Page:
Poland’s new left-liberal government signals it will put central bank chief on trial in shocking move

A banner on the building of the National Bank of Poland says, "We protect the value of the Polish currency," in Warsaw, Poland, on Thursday Sept. 7, 2023. (AP Photo/Czarek Sokolowski)
By Grzegorz Adamczyk
3 Min Read

The next likely Polish prime minster, Donald Tusk, on Oct. 21 said that the new parliamentary majority is considering putting the head of the central bank, Adam Glapiński, in front of a state tribunal for allegedly failing to react to inflation. Should Glapiński be put on trial, he would allegedly be suspended from performing his duties and, if convicted, have to leave his post. 

Outgoing Prime Minister Mateusz Morawiecki reacted to the news of a potential trial by saying he would be talking to the International Monetary Fund (IMF), the World Bank and the European Central Bank to warn them of the threat to the independence of Poland’s central bank.

Meanwhile, the Polish Press Agency (PAP) asked the Court of Justice of the European Union (CJEU) whether it has in the past made rulings on the independence of central banks. The court’s press office reply included information on how in 2019, in a ruling on the suspension of the Latvian head of the country’s central bank, the court decided that the decision was invalid because Latvia had failed to produce sufficient reasons for that decision.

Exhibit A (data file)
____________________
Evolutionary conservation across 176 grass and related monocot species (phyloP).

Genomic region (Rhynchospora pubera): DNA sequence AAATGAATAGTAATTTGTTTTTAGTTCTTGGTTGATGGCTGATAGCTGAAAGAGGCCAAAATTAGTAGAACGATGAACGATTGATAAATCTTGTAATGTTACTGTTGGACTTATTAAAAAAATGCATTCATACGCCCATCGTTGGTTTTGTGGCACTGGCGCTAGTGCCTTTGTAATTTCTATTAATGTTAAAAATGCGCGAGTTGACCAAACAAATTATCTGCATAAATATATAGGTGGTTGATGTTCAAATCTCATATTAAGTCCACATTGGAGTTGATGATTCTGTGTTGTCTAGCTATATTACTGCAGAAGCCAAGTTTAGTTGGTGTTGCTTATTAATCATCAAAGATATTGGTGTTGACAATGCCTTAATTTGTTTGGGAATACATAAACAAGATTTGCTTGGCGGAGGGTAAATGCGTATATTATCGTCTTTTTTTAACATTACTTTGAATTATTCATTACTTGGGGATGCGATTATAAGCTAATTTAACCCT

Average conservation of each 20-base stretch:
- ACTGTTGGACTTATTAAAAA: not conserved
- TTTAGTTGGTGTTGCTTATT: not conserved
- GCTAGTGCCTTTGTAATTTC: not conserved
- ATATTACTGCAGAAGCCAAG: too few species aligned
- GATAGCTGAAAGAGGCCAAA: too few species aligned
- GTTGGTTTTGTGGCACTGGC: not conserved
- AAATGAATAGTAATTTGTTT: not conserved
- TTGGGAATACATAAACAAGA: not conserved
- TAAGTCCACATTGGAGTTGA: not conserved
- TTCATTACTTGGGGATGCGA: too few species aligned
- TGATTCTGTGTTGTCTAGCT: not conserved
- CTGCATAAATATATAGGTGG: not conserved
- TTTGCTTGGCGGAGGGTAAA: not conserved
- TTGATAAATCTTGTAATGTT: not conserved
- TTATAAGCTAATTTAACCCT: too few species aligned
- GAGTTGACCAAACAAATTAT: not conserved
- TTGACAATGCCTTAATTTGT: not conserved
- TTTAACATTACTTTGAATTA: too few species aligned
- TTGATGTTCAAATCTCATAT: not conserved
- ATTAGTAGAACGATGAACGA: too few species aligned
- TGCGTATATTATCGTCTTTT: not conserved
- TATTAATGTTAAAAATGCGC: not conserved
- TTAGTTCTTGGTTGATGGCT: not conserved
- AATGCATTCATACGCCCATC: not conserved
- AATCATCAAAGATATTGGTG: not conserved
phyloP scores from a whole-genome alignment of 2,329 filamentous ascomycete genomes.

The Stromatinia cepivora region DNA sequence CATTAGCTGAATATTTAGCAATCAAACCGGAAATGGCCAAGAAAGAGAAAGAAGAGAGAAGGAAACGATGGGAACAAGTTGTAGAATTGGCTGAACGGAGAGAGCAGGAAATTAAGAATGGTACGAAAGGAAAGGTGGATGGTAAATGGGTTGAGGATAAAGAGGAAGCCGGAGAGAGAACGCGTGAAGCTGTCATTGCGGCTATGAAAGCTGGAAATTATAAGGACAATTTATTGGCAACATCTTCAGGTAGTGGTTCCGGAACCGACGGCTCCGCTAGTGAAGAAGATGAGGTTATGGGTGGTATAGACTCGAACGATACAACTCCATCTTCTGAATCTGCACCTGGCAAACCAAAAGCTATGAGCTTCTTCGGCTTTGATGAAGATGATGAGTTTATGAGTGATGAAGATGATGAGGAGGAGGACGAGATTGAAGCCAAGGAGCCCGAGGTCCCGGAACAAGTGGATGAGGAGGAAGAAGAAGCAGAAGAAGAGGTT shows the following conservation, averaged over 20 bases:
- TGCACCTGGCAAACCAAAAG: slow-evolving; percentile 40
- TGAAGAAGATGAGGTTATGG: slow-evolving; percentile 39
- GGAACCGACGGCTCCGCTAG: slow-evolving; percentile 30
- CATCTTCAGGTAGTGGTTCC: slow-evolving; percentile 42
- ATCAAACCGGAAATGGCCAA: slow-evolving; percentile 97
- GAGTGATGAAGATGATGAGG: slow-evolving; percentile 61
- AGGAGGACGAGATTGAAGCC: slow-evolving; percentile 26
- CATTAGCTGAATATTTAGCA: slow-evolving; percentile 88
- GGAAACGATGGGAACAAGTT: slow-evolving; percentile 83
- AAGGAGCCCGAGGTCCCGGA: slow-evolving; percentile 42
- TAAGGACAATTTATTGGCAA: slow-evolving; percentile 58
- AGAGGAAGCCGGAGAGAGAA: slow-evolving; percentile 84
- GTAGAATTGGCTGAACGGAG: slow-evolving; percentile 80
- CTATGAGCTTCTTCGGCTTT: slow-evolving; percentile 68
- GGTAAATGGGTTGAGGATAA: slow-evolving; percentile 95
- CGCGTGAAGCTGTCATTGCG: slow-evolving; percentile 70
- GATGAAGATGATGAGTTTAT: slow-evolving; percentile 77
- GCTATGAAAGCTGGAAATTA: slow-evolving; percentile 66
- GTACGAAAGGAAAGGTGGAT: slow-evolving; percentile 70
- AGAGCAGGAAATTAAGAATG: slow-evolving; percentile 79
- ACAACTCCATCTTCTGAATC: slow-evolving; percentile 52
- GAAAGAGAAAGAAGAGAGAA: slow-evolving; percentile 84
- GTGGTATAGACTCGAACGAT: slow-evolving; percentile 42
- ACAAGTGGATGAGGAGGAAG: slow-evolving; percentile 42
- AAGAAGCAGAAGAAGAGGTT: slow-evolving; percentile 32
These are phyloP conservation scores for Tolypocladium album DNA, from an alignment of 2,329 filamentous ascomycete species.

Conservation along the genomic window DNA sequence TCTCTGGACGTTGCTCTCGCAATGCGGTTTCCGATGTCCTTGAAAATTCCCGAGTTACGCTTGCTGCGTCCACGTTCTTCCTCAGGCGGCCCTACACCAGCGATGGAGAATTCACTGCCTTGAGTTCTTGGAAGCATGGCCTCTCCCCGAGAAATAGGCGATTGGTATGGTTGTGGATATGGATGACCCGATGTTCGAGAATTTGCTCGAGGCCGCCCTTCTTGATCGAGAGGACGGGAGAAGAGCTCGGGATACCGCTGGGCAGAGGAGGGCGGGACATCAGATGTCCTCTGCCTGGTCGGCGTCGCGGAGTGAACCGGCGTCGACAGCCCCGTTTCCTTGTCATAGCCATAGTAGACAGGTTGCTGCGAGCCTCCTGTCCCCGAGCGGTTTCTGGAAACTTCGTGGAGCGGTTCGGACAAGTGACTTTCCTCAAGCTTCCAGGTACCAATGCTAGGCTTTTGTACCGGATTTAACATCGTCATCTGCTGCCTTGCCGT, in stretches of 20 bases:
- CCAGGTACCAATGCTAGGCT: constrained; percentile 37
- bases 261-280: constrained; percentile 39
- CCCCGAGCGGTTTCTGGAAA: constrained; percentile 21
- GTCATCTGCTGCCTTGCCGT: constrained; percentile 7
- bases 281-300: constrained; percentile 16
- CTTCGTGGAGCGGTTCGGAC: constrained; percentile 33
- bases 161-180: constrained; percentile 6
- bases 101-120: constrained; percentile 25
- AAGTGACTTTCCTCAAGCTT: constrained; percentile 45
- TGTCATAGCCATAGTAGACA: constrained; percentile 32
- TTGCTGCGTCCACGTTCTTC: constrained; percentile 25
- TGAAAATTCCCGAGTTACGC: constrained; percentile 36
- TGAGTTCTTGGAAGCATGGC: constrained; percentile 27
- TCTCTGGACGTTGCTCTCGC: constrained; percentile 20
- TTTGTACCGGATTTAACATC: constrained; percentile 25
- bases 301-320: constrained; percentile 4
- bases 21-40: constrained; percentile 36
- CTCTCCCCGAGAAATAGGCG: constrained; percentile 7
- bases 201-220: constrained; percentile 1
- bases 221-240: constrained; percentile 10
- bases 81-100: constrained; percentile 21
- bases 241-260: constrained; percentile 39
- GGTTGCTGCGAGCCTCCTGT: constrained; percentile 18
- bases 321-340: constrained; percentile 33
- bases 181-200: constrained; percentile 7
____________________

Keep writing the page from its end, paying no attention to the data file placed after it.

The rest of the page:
The case involved corruption charges against the head of the Latvian central bank, and the CJEU adjudicated the case on the basis of the charter of the European System of Central Banks (ESBC) and European Central Bank (ECB) for countries that have adopted the euro currency. 

According to the decisions taken by the heads of central banks, any central bank must be totally independent and therefore they cannot be dismissed or stopped from performing their functions by any institution other than the appropriate court of law that actually relates to the case in question.

According to leading Polish constitutional lawyer Ryszard Piotrowski, the head of the central bank cannot be suspended by parliament because he is independent of it. According to him, putting Glapiński on trial does not mean he can be suspended. 

According to Poland’s constitution, the head of the central bank is nominated by the president of Poland and elected by parliament for a term of six years. He can only be removed from office by the State Tribunal.

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